Let’s talk about methodology

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“Let’s talk about methodology” – this rhetorical flourish could be the sub-title of the ALARA conference I’m designing with Susie Goff of CultureShift.

Let’s talk about methodology. As we dive into the exciting business of designing responses to social problems, let’s talk about methodology, so that we can dive deeper and wider and with more curiosity. Before we commit to the hard slog of actually implementing what we design, with its burden of project management , let’s talk about methodology.

The conversation about methodology is high value at the innovating edges of any domain. In the loose network of policy makers, and in the milling market place of policy developers, talking about methodology is gold. Create the space for critical reflection on methodology, and hold it, and you generate designs that actually get into implementation, and that work.

Talk methodology at the start of projects and you have a good chance of sidestepping knee-jerk responses. You’ll get into much more interesting territory. And you’ll meet a lot of interesting people, on their own terms (here, kudos to Kate Auty).

This will all play out in our timetable for the conference, of which more soon. In the meantime, the invitation to the ALARA conference, August 2014, is an invitation to consider methodology for three days. This invitation goes out to policy developers, to those who design and facilitate participatory inquiry – action reseachers, facilitators of action learning, and on and on out to our qualitative research cousins – and to those peoples taking charge of their collective life.

We lean toward policy research and development, and program design, as  collective self-determination, not just inquiry or rational fitting of means to ends.  We are for agency, and recovery of agency is a recovery of community: the two intertwine.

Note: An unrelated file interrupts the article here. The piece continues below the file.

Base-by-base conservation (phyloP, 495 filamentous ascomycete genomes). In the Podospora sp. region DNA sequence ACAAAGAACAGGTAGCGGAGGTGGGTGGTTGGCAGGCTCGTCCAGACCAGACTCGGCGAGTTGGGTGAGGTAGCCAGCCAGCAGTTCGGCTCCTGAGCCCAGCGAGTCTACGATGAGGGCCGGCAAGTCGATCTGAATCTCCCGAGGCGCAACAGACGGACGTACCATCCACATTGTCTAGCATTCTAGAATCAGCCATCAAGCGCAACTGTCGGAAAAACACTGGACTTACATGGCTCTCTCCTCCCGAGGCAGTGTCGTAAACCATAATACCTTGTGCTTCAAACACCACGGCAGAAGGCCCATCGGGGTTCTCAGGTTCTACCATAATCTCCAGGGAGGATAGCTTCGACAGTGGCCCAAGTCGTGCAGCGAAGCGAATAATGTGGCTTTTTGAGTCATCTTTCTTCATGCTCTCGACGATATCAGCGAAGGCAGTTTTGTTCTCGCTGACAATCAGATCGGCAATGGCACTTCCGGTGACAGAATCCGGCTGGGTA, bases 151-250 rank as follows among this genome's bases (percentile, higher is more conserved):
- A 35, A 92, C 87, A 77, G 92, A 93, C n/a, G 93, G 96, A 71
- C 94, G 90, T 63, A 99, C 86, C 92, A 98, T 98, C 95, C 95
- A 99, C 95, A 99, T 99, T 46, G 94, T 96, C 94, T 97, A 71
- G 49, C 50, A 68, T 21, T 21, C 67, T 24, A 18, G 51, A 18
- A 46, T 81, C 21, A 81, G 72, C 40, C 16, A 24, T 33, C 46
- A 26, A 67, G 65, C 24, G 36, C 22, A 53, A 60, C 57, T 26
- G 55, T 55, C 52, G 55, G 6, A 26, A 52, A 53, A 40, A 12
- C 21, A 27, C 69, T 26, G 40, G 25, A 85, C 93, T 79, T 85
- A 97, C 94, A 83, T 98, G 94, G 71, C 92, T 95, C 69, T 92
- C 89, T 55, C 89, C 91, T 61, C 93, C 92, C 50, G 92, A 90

2 thoughts on “Let’s talk about methodology

  1. Yes – methodology is the means by which the hidden discourses of power are made more explicit, more accountable – what’s in and what’s out and why – the means by which the founding presumptions of doing to or doing with – and without are also the seeds of finding what might be…Join us as we explore participatory methodology transparently in the making in our ALARA conferences this year…. Making the political poetic

    • Here’s another entry point: methodology is the way you set about knowing. Any familiar methodology brings presumptions about who has what role in the process of knowledge production; the unpicking and reweaving of these is what can begin in the conversation about methodology.

      But as I have come to undestand it, in conversations with Brenda Downing, ways of knowing are dancing partners with ways of being. Some ways of being (and the things of the world constituted in those ways of being) get more attention and are valued more than other ways of being. They are privileged. They are dominant.

      Methodology is the way you set about knowing, so an explicit inquiry into ways of knowing asks: who gets to speaks? with what voice? about what matters? That brings a more rigourous accountability into the inquiry, and makes the inquiry more participatory.

      There’s a simplictic attitude that participatory inquiry is a kind of free-for-all. On the contrary, it’s about uncovering accountabilties and and respecting accountabilities other than the master/servant, observor/observed relationships with which we are very familiar.

      Susie’s proposition is that honesty and rigour about the assumptions brought to inquiry can be a starting point for creating more just and more effective ways of knowing. And in the dance of knowing and action, that means more just and more effective action.

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